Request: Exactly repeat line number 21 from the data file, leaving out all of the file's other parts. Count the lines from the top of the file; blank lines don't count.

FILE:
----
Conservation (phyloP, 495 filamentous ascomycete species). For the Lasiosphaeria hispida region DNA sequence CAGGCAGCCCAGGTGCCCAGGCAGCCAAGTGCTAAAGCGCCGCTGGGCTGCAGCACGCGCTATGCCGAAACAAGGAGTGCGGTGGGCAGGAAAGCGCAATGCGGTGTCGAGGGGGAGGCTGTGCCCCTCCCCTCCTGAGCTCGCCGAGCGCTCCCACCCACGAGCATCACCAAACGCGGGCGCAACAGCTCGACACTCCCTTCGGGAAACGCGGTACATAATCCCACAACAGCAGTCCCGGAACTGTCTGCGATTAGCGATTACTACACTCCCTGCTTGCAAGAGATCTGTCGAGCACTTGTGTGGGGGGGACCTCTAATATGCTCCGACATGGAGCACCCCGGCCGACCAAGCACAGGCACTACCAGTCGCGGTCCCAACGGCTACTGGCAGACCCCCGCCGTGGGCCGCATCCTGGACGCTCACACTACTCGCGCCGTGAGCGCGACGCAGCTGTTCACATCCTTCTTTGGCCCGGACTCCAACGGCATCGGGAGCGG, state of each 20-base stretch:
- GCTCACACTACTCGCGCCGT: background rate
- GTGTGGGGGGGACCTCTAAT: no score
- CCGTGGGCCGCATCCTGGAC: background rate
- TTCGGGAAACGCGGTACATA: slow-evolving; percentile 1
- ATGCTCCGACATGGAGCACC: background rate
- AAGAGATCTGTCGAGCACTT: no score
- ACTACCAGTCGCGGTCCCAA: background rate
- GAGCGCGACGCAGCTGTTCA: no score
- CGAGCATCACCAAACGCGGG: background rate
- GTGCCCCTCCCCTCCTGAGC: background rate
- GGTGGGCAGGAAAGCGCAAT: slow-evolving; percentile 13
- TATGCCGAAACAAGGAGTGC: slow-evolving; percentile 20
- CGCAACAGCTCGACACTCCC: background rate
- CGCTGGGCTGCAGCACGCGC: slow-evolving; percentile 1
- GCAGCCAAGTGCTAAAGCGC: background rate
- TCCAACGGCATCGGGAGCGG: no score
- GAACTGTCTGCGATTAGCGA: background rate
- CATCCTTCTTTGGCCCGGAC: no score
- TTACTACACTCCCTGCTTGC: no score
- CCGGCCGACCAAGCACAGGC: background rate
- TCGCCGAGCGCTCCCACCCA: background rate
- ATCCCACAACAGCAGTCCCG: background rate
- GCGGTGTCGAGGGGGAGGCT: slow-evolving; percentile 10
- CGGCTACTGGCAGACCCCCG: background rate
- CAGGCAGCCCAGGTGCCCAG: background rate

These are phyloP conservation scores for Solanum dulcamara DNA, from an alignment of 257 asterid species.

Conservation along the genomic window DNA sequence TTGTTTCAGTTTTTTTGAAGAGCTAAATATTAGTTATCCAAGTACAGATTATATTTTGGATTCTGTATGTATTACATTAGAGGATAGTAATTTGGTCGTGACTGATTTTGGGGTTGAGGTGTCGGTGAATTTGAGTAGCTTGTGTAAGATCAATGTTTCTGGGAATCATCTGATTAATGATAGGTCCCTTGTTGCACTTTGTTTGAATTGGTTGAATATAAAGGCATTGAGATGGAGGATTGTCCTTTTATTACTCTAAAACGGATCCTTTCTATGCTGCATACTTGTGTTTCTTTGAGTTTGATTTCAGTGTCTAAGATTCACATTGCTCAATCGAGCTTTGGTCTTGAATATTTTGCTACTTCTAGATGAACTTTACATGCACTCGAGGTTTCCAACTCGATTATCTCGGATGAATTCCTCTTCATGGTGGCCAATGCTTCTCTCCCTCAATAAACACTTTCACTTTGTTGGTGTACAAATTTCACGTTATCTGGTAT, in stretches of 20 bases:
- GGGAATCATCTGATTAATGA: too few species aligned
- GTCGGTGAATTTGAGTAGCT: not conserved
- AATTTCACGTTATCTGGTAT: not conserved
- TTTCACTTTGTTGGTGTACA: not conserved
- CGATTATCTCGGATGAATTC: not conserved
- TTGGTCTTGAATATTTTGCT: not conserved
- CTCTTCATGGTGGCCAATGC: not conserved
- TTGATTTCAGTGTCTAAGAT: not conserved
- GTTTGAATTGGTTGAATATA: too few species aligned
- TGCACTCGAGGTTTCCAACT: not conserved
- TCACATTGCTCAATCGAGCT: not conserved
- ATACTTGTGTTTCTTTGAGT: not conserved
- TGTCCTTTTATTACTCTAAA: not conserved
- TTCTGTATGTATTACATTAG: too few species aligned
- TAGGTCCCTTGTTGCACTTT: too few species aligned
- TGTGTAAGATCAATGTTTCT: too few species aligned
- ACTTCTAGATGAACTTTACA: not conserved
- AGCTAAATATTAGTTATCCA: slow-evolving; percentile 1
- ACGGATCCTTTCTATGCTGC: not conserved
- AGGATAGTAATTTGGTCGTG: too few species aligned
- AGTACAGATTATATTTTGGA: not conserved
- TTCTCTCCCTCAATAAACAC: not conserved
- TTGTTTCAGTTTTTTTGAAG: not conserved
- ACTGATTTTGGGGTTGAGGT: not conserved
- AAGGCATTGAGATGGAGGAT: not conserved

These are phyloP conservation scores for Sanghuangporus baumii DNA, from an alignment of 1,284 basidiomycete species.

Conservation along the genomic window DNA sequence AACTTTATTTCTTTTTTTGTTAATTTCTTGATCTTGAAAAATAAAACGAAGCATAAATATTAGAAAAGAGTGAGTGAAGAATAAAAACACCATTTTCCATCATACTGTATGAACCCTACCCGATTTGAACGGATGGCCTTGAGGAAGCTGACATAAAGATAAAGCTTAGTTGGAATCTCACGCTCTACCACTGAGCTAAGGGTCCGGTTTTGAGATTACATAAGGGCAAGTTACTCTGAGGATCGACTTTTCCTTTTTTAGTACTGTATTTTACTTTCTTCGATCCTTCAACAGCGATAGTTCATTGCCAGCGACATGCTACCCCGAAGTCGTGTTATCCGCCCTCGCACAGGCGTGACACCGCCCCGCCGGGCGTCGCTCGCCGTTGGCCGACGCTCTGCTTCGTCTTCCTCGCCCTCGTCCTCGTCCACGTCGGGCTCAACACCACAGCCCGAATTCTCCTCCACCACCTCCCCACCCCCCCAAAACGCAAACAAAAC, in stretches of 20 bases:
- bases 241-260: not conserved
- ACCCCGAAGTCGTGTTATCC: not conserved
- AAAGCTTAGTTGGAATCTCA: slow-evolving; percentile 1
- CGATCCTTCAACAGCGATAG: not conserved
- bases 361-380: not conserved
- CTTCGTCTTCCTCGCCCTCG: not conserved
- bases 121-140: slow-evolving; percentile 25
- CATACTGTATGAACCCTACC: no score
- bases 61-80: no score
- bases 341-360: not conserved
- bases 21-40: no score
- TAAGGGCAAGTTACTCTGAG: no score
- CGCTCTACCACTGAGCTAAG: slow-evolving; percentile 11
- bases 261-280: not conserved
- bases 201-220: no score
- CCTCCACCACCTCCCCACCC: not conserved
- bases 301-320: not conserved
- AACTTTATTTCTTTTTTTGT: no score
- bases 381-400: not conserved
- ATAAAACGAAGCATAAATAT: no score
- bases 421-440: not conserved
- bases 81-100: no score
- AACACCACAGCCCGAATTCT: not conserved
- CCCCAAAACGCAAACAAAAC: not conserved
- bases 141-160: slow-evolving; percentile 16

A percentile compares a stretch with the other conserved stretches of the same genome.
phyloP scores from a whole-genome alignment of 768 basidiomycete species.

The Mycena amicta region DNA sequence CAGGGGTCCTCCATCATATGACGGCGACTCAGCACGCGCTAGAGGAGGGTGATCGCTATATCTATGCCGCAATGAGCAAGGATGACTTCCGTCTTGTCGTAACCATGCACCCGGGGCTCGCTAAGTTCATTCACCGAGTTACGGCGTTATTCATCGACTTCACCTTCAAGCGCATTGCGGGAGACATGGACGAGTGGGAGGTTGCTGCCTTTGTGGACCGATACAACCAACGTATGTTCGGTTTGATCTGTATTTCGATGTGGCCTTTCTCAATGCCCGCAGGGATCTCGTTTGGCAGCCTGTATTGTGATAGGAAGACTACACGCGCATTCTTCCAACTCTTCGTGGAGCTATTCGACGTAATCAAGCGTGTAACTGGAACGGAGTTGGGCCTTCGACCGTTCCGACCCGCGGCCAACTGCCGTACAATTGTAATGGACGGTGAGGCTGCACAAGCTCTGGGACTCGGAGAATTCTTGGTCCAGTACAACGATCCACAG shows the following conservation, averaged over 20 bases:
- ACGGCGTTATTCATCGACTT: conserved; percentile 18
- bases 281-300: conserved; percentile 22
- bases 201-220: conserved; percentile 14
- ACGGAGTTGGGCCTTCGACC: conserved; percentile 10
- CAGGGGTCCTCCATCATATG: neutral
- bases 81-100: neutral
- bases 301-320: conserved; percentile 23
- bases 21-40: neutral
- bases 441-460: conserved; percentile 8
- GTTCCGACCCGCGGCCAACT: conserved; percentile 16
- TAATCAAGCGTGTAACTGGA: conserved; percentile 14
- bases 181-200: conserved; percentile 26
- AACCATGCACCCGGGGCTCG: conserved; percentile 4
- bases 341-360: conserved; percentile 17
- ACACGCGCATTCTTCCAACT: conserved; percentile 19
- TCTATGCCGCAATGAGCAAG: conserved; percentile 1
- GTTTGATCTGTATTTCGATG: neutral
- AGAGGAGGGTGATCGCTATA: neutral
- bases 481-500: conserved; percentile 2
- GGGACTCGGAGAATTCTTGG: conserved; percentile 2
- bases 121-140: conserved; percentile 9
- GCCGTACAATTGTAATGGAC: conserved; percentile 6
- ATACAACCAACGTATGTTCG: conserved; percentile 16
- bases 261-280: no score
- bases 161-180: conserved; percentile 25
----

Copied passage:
- CCGGCCGACCAAGCACAGGC: background rate